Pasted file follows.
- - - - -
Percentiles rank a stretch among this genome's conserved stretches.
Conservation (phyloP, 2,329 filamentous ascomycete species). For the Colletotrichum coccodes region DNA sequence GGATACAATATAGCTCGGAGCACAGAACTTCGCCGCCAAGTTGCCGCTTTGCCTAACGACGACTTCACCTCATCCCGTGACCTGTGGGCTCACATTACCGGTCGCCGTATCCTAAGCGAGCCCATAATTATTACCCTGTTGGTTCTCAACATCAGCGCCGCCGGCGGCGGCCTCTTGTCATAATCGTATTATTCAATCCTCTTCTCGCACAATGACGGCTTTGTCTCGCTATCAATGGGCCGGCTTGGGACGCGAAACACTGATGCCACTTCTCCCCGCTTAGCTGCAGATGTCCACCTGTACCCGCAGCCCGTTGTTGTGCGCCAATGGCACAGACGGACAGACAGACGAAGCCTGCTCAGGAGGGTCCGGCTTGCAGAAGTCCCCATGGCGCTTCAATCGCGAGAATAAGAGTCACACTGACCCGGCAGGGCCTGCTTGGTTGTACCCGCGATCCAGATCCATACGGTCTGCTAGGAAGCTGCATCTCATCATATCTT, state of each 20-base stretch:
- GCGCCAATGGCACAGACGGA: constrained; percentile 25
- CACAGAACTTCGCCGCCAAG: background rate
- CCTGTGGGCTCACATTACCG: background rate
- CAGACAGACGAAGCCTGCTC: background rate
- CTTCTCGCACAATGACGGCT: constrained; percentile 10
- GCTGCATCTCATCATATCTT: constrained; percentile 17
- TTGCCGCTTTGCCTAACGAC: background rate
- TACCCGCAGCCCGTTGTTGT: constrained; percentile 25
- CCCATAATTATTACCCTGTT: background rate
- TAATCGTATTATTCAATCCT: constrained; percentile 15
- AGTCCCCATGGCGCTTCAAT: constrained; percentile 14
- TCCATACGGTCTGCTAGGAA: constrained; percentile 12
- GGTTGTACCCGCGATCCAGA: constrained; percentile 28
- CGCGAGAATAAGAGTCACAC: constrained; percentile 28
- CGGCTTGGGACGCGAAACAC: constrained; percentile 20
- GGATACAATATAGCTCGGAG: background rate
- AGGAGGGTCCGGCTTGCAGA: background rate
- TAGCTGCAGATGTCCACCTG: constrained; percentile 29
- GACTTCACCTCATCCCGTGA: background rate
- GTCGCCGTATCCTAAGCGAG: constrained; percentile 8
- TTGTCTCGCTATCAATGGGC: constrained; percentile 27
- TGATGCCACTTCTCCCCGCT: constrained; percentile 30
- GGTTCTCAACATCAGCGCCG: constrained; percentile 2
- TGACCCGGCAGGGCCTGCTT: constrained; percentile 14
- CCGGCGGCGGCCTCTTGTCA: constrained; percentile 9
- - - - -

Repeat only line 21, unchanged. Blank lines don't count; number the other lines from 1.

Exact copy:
- GACTTCACCTCATCCCGTGA: background rate